But the luster of those stars dimmed when it actually came time to actually do something about defending female attendees or female staff members of the hotel. One particular participant was on a drunken tirade the entire weekend and none of the brave souls with stars stepped in when he was nasty to women or to female staff members. Many members of this star force probably remained quiet because a) the offender was a friend of theirs and b) because the guy who drank actually posed a physical threat. Posting one’s commitment to defending women on line is one thing. When faced with a raving drunk who could knock you on your ass? Well, that’s different. It’s far safer to stay in the crowd and sip your pilsner and talk about your training than actually putting it into practice.

The drunken offender was obviously going through a lot and needed some kind of assistance. But I abhor grandstanding phonies who either brag about their bravery online only to shrug when it’s needed. I hold people who use a crisis they helped to create as a way to sell books in particular contempt. “Take a stand against predatory men and fight for women.” Great idea. Sign me up, until: “And the best way you can tear down the patriarchy is to buy my book right now.” Huh?

There have also been a lot of ugly accusations thrown around concerning racial diversity in our genre. I’ve had good friends smeared on both sides. Their motives have been questioned and it’s horrible. But good things come out of turmoil and I’m glad to see a dedication to increasing the diversity in our gene. It won’t happen immediately and we can’t get there soon enough, but I’m glad many members of our community are taking steps to moving it in the right direction.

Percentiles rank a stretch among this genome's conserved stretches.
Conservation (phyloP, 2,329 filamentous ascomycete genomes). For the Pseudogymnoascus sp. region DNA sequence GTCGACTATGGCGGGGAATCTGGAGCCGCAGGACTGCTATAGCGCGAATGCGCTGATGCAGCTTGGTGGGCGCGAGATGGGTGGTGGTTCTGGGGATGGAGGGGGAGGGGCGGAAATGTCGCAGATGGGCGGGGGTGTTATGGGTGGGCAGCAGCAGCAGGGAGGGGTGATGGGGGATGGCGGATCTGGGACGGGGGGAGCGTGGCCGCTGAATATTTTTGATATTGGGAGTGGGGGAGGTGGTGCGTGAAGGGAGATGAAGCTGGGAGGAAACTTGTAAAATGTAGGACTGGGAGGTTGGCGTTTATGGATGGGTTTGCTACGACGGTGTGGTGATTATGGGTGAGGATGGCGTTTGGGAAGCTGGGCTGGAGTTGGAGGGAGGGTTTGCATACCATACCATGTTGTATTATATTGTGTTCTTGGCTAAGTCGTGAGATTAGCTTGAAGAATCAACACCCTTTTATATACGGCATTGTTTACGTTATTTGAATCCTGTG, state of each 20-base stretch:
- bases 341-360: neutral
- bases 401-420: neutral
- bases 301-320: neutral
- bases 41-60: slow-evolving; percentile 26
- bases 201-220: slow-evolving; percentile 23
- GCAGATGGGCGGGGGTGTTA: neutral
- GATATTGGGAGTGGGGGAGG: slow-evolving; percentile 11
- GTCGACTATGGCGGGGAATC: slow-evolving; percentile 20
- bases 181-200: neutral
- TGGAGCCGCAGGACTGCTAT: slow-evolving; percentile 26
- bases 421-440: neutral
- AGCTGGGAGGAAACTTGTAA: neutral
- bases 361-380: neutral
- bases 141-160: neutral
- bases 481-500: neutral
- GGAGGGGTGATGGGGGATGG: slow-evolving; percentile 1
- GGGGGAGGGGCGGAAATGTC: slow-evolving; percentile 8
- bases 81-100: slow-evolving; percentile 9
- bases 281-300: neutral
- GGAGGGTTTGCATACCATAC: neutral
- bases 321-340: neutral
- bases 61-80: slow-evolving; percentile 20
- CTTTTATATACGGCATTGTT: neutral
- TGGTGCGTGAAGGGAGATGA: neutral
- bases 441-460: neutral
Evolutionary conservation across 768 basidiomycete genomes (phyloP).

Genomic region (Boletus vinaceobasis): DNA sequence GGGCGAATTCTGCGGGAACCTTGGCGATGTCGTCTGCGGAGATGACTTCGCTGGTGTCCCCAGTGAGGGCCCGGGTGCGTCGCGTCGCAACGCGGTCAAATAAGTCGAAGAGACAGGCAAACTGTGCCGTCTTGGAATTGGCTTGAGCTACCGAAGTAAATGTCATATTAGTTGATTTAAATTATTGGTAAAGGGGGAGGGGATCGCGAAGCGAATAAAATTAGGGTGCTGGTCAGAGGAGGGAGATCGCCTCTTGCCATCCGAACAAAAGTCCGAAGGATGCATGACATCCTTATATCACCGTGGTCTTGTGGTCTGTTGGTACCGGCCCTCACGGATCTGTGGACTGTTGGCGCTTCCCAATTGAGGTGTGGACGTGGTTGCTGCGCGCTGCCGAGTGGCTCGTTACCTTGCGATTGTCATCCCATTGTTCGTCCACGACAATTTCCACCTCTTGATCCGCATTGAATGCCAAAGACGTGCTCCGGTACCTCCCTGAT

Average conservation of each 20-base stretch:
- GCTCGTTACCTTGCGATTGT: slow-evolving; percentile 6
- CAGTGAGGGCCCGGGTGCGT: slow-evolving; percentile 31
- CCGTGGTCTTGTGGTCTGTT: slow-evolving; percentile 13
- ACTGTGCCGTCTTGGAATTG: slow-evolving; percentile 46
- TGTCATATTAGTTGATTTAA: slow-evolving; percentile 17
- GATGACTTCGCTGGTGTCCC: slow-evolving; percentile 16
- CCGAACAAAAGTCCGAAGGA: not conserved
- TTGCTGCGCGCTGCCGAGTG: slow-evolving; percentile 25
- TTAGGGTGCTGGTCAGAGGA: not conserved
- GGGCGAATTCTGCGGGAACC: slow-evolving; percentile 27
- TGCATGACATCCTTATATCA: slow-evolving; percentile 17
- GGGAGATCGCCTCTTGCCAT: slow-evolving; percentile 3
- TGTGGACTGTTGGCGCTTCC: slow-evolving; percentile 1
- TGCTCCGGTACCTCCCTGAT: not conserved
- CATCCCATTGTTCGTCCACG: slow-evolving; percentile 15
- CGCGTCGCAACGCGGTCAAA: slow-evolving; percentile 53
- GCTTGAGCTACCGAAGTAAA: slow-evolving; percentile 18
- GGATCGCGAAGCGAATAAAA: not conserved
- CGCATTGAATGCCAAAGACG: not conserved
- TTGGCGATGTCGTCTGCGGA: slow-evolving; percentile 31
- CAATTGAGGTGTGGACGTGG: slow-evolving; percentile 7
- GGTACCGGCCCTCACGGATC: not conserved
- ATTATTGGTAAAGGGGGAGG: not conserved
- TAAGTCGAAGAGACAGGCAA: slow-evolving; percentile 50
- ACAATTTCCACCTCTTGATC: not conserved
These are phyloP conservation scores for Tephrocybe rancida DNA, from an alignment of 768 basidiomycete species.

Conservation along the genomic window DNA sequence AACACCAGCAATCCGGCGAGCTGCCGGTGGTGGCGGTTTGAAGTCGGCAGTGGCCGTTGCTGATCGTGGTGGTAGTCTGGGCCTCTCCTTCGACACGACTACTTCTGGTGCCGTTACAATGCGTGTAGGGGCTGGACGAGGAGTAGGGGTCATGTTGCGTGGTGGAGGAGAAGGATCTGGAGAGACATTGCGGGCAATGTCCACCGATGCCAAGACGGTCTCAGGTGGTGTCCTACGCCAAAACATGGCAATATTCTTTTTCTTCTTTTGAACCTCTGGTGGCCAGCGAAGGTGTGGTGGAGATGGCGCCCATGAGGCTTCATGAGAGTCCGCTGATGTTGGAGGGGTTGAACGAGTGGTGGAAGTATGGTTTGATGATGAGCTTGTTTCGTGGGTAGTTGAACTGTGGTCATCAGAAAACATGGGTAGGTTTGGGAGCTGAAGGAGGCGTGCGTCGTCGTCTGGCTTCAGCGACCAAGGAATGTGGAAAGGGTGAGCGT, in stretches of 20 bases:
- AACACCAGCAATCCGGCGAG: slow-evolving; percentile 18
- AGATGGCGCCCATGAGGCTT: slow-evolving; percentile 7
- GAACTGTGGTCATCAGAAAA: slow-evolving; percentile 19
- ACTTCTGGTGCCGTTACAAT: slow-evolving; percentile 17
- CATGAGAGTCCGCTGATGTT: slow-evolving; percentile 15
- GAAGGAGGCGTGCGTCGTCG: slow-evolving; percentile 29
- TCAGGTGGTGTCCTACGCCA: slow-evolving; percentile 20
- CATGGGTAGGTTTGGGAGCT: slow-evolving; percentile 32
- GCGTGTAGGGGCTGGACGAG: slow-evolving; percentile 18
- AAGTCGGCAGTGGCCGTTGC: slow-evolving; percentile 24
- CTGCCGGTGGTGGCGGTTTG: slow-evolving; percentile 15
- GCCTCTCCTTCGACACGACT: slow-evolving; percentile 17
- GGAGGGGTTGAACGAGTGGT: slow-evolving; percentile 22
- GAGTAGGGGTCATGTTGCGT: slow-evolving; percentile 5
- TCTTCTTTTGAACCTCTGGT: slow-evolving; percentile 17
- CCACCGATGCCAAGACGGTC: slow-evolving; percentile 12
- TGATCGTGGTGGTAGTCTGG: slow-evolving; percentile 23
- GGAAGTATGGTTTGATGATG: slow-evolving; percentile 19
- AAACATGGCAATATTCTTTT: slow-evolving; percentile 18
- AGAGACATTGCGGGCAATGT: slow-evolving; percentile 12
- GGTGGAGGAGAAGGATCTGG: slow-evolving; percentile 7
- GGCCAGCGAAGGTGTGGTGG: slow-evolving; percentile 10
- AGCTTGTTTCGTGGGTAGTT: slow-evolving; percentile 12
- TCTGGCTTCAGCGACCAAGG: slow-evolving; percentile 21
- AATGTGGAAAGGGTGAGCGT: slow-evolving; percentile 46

My take on controversies at conventions is simple. If you see or hear of someone stepping out of line or doing something horrible, do something. Call them out on it directly, or get someone else to do it. Demand answers. You’re entitled to them. If not, then remain content to talk about craft beer and social injustice and stay in the corner where you belong while the people who are actually trying to improve things do their work.

OBAAT: Dark Territory followed Where the Bullets Fly by only six months. Is this a sign of a permanent shift toward Westerns? Two books you got ideas for at once and had to get off your chest? Or do Westerns seem to come quicker for you?